This is more ruminations than anything important, but it is a topic I have been thinking about lately. I usually have to teach Waring States Chinese philosophy in two classes, HIST 206 History of East Asia and HIST 332 History of Early China. Obviously in one I spend more time on it than in the other. In both I usually start with Sima Qian’s story of Sunzi and the concubines, in part because it is a good story, and in part because it is a good way to introduce a lot of themes, like reducing being an aristocrat to a text that can be studied, the shi as wondering consultants, and the idea that with study and mentor-ship anyone can become anything. Even concubines can become warriors. I think I will keep this as the beginning. (Plus, I need Sunzi in there somewhere. Lot of them have heard of him. )
I have usually gone from there to the Confucians, then to the Daoists. In Early China I do more with Mo-zi, the context of all this and the nature of the Classics and the nature of texts and schools etc. etc.. Then I go on to the Legalists, who of course lead into Qin pretty well.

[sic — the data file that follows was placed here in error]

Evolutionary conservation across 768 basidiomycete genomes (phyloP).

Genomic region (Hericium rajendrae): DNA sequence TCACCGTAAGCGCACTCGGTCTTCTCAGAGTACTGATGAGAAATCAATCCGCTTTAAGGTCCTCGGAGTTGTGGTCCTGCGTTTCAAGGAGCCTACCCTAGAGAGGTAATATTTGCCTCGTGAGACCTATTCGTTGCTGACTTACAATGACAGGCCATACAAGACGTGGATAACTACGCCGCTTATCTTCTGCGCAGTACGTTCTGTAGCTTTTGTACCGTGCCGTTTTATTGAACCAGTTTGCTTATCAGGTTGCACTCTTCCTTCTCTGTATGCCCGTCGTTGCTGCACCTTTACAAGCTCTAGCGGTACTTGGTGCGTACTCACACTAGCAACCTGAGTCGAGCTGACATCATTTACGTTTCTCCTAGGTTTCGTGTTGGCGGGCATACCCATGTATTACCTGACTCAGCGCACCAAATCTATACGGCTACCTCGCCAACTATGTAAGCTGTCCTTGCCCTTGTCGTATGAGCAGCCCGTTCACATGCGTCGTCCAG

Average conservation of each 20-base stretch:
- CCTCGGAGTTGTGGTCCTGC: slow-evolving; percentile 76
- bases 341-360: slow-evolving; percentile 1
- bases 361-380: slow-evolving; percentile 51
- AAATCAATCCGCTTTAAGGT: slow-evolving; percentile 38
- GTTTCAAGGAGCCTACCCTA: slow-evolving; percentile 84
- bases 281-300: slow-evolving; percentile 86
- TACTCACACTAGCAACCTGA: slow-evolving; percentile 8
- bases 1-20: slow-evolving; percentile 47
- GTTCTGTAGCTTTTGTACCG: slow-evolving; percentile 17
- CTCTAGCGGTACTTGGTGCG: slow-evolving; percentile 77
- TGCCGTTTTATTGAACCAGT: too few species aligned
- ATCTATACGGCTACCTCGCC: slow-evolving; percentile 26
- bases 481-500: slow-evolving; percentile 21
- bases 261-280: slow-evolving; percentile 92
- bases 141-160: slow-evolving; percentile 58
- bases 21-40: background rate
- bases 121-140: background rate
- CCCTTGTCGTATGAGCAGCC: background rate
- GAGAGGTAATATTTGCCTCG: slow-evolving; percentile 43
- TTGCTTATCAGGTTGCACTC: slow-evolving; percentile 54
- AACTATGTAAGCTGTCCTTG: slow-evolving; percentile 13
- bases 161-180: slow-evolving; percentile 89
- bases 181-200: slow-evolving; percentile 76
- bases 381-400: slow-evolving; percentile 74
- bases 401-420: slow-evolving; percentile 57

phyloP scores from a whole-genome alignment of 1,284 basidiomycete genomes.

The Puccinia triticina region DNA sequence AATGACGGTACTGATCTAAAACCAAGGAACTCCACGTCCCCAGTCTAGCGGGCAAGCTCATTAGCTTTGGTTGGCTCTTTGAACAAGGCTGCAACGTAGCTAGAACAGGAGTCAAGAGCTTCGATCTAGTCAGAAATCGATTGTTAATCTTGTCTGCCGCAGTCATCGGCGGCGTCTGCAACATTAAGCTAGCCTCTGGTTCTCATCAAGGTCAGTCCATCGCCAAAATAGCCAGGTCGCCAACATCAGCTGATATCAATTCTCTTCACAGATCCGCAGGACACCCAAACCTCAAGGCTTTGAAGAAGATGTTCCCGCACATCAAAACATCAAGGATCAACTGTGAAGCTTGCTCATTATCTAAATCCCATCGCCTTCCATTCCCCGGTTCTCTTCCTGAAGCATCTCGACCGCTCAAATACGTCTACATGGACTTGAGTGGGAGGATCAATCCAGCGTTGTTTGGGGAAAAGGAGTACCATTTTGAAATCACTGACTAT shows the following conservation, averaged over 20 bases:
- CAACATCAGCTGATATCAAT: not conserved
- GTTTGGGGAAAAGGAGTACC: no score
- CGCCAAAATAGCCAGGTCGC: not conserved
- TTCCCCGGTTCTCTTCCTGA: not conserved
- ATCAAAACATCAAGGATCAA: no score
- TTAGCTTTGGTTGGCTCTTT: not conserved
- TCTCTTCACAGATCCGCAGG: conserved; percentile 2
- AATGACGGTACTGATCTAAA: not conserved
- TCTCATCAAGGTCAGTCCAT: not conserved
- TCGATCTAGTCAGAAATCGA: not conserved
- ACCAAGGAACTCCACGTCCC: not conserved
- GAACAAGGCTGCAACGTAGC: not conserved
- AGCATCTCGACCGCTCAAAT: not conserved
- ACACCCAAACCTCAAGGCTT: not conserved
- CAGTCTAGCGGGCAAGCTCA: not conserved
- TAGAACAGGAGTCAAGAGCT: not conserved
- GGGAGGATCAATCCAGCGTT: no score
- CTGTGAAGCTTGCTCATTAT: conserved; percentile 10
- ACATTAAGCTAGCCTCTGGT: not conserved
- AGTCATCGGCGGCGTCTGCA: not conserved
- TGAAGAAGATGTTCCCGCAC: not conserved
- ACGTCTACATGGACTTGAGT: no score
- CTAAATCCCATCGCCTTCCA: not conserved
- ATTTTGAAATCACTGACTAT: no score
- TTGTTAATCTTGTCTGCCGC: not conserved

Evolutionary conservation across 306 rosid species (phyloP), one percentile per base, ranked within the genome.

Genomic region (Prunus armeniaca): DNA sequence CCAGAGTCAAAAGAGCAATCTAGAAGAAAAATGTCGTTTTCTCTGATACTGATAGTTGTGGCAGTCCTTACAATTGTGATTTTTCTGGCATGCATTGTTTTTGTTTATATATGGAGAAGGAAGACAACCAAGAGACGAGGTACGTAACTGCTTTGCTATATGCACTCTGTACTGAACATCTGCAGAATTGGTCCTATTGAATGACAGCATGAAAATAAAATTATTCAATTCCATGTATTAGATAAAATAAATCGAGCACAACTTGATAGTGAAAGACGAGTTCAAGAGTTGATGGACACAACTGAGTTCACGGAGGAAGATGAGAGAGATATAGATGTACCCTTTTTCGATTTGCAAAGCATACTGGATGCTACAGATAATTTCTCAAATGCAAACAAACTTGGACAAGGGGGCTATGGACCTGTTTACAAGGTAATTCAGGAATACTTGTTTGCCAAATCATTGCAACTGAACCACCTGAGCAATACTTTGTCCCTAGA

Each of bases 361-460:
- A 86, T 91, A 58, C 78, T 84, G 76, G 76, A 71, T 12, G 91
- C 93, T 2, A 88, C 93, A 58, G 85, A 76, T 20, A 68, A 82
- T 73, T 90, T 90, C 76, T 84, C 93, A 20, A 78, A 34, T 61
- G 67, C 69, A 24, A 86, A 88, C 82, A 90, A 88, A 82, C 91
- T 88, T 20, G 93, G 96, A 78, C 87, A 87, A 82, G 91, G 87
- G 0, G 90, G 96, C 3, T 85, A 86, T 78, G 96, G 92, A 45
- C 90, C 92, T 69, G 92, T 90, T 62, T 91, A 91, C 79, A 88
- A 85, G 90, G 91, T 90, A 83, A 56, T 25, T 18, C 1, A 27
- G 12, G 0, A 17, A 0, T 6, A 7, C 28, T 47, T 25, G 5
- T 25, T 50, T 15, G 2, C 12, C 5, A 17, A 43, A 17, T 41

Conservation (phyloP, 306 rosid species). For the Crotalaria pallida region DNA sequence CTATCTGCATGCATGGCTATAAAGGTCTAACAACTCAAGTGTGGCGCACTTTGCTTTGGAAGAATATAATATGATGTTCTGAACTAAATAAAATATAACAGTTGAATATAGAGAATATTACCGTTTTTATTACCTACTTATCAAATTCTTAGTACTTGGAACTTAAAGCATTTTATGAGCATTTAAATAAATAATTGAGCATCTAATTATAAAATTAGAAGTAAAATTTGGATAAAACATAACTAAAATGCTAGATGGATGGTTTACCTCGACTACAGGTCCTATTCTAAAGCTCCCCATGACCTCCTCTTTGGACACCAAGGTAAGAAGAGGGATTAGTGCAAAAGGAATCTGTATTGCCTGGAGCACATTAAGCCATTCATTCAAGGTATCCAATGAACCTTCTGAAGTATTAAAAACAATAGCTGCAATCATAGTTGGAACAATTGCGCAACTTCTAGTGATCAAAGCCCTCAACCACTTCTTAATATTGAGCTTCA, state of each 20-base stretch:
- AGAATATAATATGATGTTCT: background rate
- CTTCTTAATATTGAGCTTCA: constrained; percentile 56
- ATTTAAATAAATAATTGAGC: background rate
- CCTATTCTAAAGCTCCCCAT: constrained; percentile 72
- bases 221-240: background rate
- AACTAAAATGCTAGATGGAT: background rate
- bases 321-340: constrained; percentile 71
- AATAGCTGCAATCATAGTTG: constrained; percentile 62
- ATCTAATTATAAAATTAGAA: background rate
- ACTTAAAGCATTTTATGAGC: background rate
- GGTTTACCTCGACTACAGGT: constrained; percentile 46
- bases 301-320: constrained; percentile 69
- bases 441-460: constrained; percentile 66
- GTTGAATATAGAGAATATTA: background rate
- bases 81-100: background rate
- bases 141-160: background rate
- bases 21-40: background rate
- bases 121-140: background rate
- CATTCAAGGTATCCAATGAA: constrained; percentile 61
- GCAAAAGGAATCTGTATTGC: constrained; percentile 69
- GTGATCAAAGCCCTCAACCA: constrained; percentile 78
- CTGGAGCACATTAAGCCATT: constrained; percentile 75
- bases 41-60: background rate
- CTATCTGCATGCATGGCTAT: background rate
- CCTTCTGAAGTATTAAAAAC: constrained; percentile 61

What I have started to wonder is if maybe I would be better off going from Sunzi right to the Legalists. This semester, and many semesters in the past, I find students grasping things better when I talk about ideas that make more sense in a modern context, and the Legalists definitely fit there. Han Fei is easier to grasp for someone from a Hobbseian tradition than the School of the Tillers. To the extent they do “naturally” grasp Confucius or Zhuangzi it is as wisdom literature that they can apply to their own life. That’s fine of course, but I am starting to think that if I want them to approach these texts in historical context (and they are history classes) the Legalists are the best school to start with after Sunzi. The political philosophy makes more sense, Han Fei writes in a less cryptic way that Confucius. (In Early China I can spend more time on the development of rhetoric, naturally.) What to you think? Ignore chronology and go from Sunzi to Han Fei? Or learn how to teach Analects better? I find Analects really hard to do with them, since they can’t do it on their own. Selections from Han Fei they can read outside class and come in with…something at least. Analects not so much.